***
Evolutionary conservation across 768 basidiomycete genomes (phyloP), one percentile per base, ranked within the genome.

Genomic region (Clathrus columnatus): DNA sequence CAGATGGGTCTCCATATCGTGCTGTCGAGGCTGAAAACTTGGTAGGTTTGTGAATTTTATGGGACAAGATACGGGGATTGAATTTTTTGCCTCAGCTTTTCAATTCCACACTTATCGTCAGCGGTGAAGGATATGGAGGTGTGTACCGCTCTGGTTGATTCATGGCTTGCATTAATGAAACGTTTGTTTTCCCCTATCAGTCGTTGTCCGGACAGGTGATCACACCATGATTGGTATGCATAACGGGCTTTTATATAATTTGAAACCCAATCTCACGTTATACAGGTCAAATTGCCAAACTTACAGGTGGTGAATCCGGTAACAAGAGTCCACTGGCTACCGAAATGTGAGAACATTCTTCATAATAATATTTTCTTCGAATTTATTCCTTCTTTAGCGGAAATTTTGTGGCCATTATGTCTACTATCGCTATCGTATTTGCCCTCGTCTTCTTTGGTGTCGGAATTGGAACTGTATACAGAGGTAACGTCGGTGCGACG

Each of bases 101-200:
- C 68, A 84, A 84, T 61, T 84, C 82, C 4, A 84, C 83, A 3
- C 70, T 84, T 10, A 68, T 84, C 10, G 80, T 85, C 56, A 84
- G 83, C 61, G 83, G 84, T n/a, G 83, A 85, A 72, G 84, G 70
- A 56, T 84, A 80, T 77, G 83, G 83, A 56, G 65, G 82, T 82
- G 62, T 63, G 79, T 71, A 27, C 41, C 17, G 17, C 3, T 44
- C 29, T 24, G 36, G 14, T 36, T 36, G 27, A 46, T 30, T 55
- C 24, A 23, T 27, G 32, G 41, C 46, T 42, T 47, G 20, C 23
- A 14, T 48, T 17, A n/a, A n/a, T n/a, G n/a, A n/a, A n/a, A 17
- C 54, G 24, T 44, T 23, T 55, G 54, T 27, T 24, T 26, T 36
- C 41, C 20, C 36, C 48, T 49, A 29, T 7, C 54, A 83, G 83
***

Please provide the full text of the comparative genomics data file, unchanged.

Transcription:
Evolutionary conservation across 768 basidiomycete genomes (phyloP), one percentile per base, ranked within the genome.

Genomic region (Clathrus columnatus): DNA sequence CAGATGGGTCTCCATATCGTGCTGTCGAGGCTGAAAACTTGGTAGGTTTGTGAATTTTATGGGACAAGATACGGGGATTGAATTTTTTGCCTCAGCTTTTCAATTCCACACTTATCGTCAGCGGTGAAGGATATGGAGGTGTGTACCGCTCTGGTTGATTCATGGCTTGCATTAATGAAACGTTTGTTTTCCCCTATCAGTCGTTGTCCGGACAGGTGATCACACCATGATTGGTATGCATAACGGGCTTTTATATAATTTGAAACCCAATCTCACGTTATACAGGTCAAATTGCCAAACTTACAGGTGGTGAATCCGGTAACAAGAGTCCACTGGCTACCGAAATGTGAGAACATTCTTCATAATAATATTTTCTTCGAATTTATTCCTTCTTTAGCGGAAATTTTGTGGCCATTATGTCTACTATCGCTATCGTATTTGCCCTCGTCTTCTTTGGTGTCGGAATTGGAACTGTATACAGAGGTAACGTCGGTGCGACG

Each of bases 101-200:
- C 68, A 84, A 84, T 61, T 84, C 82, C 4, A 84, C 83, A 3
- C 70, T 84, T 10, A 68, T 84, C 10, G 80, T 85, C 56, A 84
- G 83, C 61, G 83, G 84, T n/a, G 83, A 85, A 72, G 84, G 70
- A 56, T 84, A 80, T 77, G 83, G 83, A 56, G 65, G 82, T 82
- G 62, T 63, G 79, T 71, A 27, C 41, C 17, G 17, C 3, T 44
- C 29, T 24, G 36, G 14, T 36, T 36, G 27, A 46, T 30, T 55
- C 24, A 23, T 27, G 32, G 41, C 46, T 42, T 47, G 20, C 23
- A 14, T 48, T 17, A n/a, A n/a, T n/a, G n/a, A n/a, A n/a, A 17
- C 54, G 24, T 44, T 23, T 55, G 54, T 27, T 24, T 26, T 36
- C 41, C 20, C 36, C 48, T 49, A 29, T 7, C 54, A 83, G 83